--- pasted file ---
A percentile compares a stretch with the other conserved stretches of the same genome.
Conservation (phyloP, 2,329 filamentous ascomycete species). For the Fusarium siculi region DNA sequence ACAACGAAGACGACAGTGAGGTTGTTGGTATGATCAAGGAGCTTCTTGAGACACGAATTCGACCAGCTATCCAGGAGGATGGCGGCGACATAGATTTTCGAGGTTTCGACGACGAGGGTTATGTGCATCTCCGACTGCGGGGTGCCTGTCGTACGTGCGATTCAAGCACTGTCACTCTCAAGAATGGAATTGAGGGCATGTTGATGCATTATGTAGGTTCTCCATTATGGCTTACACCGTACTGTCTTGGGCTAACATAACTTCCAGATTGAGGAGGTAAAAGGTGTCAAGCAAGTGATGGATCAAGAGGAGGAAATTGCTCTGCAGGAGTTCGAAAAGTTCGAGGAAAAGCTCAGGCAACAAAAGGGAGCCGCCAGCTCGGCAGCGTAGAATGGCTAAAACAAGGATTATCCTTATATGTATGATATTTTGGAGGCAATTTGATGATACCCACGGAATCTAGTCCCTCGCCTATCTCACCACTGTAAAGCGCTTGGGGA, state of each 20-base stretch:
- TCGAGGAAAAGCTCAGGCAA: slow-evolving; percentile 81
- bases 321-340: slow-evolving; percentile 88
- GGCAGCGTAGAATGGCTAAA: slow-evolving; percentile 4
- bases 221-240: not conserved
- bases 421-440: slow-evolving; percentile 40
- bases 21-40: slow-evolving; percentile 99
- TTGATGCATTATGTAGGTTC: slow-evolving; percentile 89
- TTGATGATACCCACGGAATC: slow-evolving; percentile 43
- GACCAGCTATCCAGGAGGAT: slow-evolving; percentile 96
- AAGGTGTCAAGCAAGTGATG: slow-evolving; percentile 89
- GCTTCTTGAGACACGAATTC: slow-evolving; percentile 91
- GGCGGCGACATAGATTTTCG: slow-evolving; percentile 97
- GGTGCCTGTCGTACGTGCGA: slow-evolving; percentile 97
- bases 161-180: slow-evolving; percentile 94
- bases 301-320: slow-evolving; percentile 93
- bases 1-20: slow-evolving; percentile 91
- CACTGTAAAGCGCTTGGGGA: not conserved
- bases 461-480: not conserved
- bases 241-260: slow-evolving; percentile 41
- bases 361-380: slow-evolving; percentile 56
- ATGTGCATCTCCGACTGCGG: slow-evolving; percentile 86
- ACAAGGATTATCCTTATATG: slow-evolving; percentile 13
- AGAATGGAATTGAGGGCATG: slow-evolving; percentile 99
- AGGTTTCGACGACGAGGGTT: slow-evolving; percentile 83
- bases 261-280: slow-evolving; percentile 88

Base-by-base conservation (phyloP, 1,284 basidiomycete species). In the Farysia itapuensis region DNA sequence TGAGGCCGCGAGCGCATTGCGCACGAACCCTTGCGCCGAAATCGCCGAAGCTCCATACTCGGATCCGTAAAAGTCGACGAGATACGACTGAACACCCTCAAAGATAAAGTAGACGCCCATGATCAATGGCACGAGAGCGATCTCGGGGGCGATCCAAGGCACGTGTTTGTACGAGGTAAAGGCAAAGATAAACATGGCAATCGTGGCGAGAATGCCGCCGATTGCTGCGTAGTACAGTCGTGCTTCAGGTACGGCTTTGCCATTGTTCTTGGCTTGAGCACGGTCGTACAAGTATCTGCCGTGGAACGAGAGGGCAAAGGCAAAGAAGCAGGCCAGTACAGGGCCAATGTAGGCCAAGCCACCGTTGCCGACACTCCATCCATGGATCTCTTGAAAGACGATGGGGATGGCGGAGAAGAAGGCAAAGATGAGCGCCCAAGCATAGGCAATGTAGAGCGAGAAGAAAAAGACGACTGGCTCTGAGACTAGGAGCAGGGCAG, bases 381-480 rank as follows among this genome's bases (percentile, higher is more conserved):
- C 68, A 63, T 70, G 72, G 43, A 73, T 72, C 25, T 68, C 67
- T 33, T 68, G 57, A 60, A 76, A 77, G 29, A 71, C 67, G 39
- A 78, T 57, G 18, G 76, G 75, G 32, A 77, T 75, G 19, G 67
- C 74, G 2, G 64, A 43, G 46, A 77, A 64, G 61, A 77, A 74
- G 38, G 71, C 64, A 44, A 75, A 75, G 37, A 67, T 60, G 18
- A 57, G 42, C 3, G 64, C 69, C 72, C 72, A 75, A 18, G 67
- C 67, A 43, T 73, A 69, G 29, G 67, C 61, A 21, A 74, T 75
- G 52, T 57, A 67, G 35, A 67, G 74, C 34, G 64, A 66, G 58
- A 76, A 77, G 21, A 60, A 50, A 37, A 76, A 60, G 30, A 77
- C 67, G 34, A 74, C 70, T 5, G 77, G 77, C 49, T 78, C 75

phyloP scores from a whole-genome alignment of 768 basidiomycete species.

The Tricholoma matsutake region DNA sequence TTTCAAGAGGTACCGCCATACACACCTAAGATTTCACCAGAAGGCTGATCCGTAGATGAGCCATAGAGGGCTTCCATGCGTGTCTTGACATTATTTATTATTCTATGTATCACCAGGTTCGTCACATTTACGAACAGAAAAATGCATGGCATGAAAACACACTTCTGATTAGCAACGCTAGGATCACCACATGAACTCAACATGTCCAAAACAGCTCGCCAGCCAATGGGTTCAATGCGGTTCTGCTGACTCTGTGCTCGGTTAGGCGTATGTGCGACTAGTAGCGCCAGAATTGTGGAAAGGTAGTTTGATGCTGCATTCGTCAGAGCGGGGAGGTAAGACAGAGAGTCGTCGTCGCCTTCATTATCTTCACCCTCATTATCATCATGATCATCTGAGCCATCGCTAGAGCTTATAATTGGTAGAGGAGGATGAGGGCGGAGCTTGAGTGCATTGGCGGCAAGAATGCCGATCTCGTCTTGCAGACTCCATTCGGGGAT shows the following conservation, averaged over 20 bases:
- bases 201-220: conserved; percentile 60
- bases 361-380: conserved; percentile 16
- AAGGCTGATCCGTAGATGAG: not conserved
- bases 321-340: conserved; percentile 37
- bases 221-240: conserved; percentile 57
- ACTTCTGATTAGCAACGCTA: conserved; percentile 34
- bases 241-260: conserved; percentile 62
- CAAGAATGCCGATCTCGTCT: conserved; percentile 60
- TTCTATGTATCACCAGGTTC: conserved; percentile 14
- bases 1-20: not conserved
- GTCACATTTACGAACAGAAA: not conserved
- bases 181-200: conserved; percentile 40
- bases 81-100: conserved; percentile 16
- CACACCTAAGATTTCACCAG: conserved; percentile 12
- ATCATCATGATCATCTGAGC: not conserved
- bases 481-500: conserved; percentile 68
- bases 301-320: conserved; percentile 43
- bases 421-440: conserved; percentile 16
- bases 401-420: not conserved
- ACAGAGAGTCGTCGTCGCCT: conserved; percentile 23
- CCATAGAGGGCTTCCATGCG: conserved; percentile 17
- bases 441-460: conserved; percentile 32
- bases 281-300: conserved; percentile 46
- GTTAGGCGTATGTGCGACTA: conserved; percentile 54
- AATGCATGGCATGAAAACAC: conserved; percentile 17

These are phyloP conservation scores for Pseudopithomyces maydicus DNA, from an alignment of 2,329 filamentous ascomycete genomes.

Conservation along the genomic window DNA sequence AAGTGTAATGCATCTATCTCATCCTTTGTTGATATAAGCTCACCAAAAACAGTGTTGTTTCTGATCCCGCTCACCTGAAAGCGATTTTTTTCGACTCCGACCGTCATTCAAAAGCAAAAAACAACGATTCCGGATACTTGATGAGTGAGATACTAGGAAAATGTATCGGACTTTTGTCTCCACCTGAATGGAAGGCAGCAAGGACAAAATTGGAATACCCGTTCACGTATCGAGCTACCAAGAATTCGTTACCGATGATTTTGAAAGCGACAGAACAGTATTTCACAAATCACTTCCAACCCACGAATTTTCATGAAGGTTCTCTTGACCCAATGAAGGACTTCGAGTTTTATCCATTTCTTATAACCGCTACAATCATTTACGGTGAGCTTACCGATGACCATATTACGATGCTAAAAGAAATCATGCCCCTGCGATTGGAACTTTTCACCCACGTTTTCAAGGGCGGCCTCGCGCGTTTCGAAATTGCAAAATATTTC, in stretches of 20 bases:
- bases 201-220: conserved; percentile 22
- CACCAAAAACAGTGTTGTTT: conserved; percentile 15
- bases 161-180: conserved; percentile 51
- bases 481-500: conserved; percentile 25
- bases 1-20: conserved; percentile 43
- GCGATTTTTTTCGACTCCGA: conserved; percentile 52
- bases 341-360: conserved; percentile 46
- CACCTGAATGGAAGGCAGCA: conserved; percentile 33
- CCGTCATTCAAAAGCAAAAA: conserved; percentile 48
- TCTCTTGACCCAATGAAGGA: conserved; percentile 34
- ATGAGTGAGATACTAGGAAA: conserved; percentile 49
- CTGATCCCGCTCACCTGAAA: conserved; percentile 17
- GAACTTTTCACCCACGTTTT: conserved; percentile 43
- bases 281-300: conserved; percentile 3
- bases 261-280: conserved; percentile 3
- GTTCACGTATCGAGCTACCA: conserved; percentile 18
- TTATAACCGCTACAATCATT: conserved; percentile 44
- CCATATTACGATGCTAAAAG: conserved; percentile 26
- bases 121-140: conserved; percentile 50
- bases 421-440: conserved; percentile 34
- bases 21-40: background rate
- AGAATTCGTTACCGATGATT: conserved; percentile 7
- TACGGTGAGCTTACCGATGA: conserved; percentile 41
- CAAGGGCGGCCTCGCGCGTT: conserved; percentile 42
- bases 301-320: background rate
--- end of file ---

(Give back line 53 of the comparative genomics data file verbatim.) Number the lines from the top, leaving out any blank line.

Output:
- bases 81-100: conserved; percentile 16